Ellis describes the first meeting between the two as inauspicious—John was twenty-four, Abigail just fifteen, and each was entirely unimpressed with the other. But they soon began a passionate correspondence that resulted in their marriage five years later.
Over the next decades, the couple were separated nearly as much as they were together. John’s political career took him first to Philadelphia, where he became the boldest advocate for the measures that would lead to the Declaration of Independence. Yet in order to attend the Second Continental Congress, he left his wife and children in the middle of the war zone that had by then engulfed Massachusetts. Later he was sent to Paris, where he served as a minister to the court of France alongside Benjamin Franklin. These years apart stressed the Adamses’ union almost beyond what it could bear: Abigail grew lonely, while the Adams children suffered from their father’s absence.
John was elected the nation’s first vice president, but by the time of his reelection, Abigail’s health prevented her from joining him in Philadelphia, the interim capital. She no doubt had further reservations about moving to the swamp on the Potomac when John became president, although this time he persuaded her. President Adams inherited a weak and bitterly divided country from George Washington. The political situation was perilous at best, and he needed his closest advisor by his side: “I can do nothing,” John told Abigail after his election, “without you.” In Ellis’s rich and striking new history, John and Abigail’s relationship unfolds in the context of America’s birth as a nation.(less)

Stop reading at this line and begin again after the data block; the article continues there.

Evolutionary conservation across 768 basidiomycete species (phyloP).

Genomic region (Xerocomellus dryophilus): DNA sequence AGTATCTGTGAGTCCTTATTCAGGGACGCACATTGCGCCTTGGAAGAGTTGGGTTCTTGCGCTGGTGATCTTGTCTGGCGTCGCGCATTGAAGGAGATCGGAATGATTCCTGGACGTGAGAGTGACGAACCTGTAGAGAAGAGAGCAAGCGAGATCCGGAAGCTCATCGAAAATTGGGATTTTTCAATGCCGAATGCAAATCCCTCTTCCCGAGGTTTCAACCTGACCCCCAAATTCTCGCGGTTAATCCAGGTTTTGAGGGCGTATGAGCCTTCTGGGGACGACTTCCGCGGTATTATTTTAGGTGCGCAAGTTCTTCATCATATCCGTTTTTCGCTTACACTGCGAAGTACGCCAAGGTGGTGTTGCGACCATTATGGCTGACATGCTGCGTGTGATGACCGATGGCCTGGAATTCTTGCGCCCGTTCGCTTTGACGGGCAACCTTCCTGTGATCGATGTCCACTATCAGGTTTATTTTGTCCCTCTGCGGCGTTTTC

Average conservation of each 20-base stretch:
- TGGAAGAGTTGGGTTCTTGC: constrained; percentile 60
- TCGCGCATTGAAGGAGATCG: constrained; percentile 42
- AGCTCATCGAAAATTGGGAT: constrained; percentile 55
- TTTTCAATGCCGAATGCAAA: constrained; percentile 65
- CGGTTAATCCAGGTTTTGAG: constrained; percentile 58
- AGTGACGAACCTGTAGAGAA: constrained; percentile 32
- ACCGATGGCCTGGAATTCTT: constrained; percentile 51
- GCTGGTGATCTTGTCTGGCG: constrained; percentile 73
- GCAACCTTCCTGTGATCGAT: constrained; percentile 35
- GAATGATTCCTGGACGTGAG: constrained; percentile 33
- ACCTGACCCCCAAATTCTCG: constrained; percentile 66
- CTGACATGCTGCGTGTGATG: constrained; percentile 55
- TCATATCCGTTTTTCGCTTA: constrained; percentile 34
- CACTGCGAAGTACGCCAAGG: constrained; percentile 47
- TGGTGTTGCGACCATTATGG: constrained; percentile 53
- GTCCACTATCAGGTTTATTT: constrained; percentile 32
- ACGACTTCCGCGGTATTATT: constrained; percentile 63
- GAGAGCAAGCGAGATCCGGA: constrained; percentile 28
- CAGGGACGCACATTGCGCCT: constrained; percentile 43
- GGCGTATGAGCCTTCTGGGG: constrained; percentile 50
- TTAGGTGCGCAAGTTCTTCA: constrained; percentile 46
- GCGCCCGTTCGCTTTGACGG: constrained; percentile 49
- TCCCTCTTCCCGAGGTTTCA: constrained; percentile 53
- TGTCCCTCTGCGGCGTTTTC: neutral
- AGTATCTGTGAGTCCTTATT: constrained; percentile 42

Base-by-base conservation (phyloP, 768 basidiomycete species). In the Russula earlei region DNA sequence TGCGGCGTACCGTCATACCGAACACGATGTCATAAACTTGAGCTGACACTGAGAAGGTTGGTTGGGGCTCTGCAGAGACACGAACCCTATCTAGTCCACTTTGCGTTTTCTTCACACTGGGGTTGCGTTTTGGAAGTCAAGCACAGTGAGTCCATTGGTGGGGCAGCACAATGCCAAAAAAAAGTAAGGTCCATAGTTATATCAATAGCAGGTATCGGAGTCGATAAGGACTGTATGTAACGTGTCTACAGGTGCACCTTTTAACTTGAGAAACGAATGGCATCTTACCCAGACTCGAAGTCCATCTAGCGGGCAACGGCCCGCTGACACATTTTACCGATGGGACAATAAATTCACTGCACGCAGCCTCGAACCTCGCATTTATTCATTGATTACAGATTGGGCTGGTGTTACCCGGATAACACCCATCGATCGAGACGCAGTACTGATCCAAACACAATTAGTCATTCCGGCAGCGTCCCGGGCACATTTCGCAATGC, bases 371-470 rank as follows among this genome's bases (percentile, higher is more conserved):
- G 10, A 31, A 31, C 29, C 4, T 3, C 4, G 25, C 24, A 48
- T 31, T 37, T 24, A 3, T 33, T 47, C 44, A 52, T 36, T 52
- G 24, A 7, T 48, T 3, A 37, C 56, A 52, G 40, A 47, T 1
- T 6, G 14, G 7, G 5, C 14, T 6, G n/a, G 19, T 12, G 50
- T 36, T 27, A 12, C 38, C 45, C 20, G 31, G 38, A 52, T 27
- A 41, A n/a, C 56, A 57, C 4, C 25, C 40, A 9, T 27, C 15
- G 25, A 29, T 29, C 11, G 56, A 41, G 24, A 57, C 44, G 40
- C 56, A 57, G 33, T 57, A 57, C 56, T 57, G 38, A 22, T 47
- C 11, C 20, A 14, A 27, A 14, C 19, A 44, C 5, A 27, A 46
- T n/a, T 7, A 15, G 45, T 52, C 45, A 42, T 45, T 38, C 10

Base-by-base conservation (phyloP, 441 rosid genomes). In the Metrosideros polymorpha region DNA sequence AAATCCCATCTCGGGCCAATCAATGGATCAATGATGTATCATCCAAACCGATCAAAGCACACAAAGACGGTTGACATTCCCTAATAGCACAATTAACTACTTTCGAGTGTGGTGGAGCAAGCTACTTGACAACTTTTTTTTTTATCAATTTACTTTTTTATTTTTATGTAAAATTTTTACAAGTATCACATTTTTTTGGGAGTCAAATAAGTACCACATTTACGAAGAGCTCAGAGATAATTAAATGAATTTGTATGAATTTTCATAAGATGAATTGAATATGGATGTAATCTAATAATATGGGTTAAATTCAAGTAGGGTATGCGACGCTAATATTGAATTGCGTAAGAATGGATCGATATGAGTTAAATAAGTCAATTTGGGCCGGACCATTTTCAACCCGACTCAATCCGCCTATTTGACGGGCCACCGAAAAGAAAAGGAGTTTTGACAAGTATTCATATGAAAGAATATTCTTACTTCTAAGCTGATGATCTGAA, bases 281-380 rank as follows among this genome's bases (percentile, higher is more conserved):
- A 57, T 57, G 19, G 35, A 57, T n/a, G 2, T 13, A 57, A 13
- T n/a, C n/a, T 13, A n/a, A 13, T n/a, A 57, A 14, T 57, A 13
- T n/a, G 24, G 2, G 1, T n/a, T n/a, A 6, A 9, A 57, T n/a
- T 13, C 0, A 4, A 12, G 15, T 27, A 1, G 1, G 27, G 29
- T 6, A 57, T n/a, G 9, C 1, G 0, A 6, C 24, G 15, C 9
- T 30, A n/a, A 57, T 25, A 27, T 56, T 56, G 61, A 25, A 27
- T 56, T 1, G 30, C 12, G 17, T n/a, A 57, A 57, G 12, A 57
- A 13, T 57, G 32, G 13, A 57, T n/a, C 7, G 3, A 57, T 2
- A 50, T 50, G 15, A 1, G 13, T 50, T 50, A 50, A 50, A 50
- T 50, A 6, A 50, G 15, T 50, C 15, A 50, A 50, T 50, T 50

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Massachusetts generated some of the most ardent patriotism before the Revolution and it was in Massachusetts that the first shots were fired in anger. The Second Continental Congress met in Philadelphia beginning in 1776 and produced the Declaration of Independence as well as the Articles of Confederation. Abigail Adams was the wife of John Adams. the nation's second president, and a lifelong letter writer whose letters to her husband have been widely published. John Adams of Massachusetts was a Founding Father, the second president, and the founder of an American political dynasty.